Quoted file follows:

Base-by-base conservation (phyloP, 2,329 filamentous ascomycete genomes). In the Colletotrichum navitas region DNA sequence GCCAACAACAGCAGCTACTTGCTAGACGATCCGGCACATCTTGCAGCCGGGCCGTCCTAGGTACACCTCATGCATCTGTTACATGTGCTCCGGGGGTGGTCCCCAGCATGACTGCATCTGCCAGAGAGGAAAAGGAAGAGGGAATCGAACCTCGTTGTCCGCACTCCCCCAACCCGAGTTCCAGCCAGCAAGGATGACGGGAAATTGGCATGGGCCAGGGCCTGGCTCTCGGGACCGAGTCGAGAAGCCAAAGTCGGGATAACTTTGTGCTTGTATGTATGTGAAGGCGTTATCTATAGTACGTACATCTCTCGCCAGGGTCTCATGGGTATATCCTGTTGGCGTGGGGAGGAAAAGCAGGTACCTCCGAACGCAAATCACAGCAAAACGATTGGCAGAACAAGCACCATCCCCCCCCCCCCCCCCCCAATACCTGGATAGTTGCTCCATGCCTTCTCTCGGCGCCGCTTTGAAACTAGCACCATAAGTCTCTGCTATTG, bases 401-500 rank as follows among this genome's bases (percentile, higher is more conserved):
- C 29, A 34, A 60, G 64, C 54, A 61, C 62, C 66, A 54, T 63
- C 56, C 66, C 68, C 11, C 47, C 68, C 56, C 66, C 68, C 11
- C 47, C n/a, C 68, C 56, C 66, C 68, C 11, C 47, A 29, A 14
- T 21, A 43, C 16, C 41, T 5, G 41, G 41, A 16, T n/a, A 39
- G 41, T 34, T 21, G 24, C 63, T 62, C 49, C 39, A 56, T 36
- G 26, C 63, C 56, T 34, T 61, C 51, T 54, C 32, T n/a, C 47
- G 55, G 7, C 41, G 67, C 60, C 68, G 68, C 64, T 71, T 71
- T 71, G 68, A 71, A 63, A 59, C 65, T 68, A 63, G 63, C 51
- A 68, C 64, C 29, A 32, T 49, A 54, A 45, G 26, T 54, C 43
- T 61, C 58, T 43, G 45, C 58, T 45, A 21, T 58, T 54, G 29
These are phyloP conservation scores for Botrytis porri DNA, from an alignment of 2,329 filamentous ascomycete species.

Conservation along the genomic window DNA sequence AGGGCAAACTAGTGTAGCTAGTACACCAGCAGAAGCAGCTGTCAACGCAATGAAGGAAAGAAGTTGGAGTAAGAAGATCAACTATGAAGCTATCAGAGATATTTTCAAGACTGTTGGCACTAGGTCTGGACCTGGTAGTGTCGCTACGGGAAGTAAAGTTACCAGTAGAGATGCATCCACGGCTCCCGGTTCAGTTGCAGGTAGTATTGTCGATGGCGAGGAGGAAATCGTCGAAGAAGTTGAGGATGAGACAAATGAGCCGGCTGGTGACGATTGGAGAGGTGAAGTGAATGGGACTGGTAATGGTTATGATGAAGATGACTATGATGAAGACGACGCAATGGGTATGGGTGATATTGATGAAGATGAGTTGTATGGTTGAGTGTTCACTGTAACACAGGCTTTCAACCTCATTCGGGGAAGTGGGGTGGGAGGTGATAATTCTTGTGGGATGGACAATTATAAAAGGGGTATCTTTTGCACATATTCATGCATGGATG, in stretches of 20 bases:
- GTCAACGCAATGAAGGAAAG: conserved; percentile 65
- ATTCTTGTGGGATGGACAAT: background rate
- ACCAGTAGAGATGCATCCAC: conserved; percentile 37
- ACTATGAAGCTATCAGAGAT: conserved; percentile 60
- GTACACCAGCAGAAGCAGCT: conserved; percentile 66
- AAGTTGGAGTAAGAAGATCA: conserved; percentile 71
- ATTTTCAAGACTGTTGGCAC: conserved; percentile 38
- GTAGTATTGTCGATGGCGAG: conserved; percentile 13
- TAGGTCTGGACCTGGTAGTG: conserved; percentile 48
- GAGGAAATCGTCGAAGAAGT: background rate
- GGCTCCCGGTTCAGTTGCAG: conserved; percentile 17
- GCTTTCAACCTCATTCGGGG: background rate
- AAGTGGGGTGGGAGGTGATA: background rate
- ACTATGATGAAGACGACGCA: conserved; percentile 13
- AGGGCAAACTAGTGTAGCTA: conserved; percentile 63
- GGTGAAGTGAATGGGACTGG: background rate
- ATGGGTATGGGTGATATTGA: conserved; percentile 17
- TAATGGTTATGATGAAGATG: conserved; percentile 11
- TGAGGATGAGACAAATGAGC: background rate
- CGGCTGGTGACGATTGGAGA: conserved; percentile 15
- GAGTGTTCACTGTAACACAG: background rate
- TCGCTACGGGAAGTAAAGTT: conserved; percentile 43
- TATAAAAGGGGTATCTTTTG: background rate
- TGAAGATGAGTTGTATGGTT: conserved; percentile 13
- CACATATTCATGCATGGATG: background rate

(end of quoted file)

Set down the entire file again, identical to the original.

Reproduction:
Base-by-base conservation (phyloP, 2,329 filamentous ascomycete genomes). In the Colletotrichum navitas region DNA sequence GCCAACAACAGCAGCTACTTGCTAGACGATCCGGCACATCTTGCAGCCGGGCCGTCCTAGGTACACCTCATGCATCTGTTACATGTGCTCCGGGGGTGGTCCCCAGCATGACTGCATCTGCCAGAGAGGAAAAGGAAGAGGGAATCGAACCTCGTTGTCCGCACTCCCCCAACCCGAGTTCCAGCCAGCAAGGATGACGGGAAATTGGCATGGGCCAGGGCCTGGCTCTCGGGACCGAGTCGAGAAGCCAAAGTCGGGATAACTTTGTGCTTGTATGTATGTGAAGGCGTTATCTATAGTACGTACATCTCTCGCCAGGGTCTCATGGGTATATCCTGTTGGCGTGGGGAGGAAAAGCAGGTACCTCCGAACGCAAATCACAGCAAAACGATTGGCAGAACAAGCACCATCCCCCCCCCCCCCCCCCCAATACCTGGATAGTTGCTCCATGCCTTCTCTCGGCGCCGCTTTGAAACTAGCACCATAAGTCTCTGCTATTG, bases 401-500 rank as follows among this genome's bases (percentile, higher is more conserved):
- C 29, A 34, A 60, G 64, C 54, A 61, C 62, C 66, A 54, T 63
- C 56, C 66, C 68, C 11, C 47, C 68, C 56, C 66, C 68, C 11
- C 47, C n/a, C 68, C 56, C 66, C 68, C 11, C 47, A 29, A 14
- T 21, A 43, C 16, C 41, T 5, G 41, G 41, A 16, T n/a, A 39
- G 41, T 34, T 21, G 24, C 63, T 62, C 49, C 39, A 56, T 36
- G 26, C 63, C 56, T 34, T 61, C 51, T 54, C 32, T n/a, C 47
- G 55, G 7, C 41, G 67, C 60, C 68, G 68, C 64, T 71, T 71
- T 71, G 68, A 71, A 63, A 59, C 65, T 68, A 63, G 63, C 51
- A 68, C 64, C 29, A 32, T 49, A 54, A 45, G 26, T 54, C 43
- T 61, C 58, T 43, G 45, C 58, T 45, A 21, T 58, T 54, G 29
These are phyloP conservation scores for Botrytis porri DNA, from an alignment of 2,329 filamentous ascomycete species.

Conservation along the genomic window DNA sequence AGGGCAAACTAGTGTAGCTAGTACACCAGCAGAAGCAGCTGTCAACGCAATGAAGGAAAGAAGTTGGAGTAAGAAGATCAACTATGAAGCTATCAGAGATATTTTCAAGACTGTTGGCACTAGGTCTGGACCTGGTAGTGTCGCTACGGGAAGTAAAGTTACCAGTAGAGATGCATCCACGGCTCCCGGTTCAGTTGCAGGTAGTATTGTCGATGGCGAGGAGGAAATCGTCGAAGAAGTTGAGGATGAGACAAATGAGCCGGCTGGTGACGATTGGAGAGGTGAAGTGAATGGGACTGGTAATGGTTATGATGAAGATGACTATGATGAAGACGACGCAATGGGTATGGGTGATATTGATGAAGATGAGTTGTATGGTTGAGTGTTCACTGTAACACAGGCTTTCAACCTCATTCGGGGAAGTGGGGTGGGAGGTGATAATTCTTGTGGGATGGACAATTATAAAAGGGGTATCTTTTGCACATATTCATGCATGGATG, in stretches of 20 bases:
- GTCAACGCAATGAAGGAAAG: conserved; percentile 65
- ATTCTTGTGGGATGGACAAT: background rate
- ACCAGTAGAGATGCATCCAC: conserved; percentile 37
- ACTATGAAGCTATCAGAGAT: conserved; percentile 60
- GTACACCAGCAGAAGCAGCT: conserved; percentile 66
- AAGTTGGAGTAAGAAGATCA: conserved; percentile 71
- ATTTTCAAGACTGTTGGCAC: conserved; percentile 38
- GTAGTATTGTCGATGGCGAG: conserved; percentile 13
- TAGGTCTGGACCTGGTAGTG: conserved; percentile 48
- GAGGAAATCGTCGAAGAAGT: background rate
- GGCTCCCGGTTCAGTTGCAG: conserved; percentile 17
- GCTTTCAACCTCATTCGGGG: background rate
- AAGTGGGGTGGGAGGTGATA: background rate
- ACTATGATGAAGACGACGCA: conserved; percentile 13
- AGGGCAAACTAGTGTAGCTA: conserved; percentile 63
- GGTGAAGTGAATGGGACTGG: background rate
- ATGGGTATGGGTGATATTGA: conserved; percentile 17
- TAATGGTTATGATGAAGATG: conserved; percentile 11
- TGAGGATGAGACAAATGAGC: background rate
- CGGCTGGTGACGATTGGAGA: conserved; percentile 15
- GAGTGTTCACTGTAACACAG: background rate
- TCGCTACGGGAAGTAAAGTT: conserved; percentile 43
- TATAAAAGGGGTATCTTTTG: background rate
- TGAAGATGAGTTGTATGGTT: conserved; percentile 13
- CACATATTCATGCATGGATG: background rate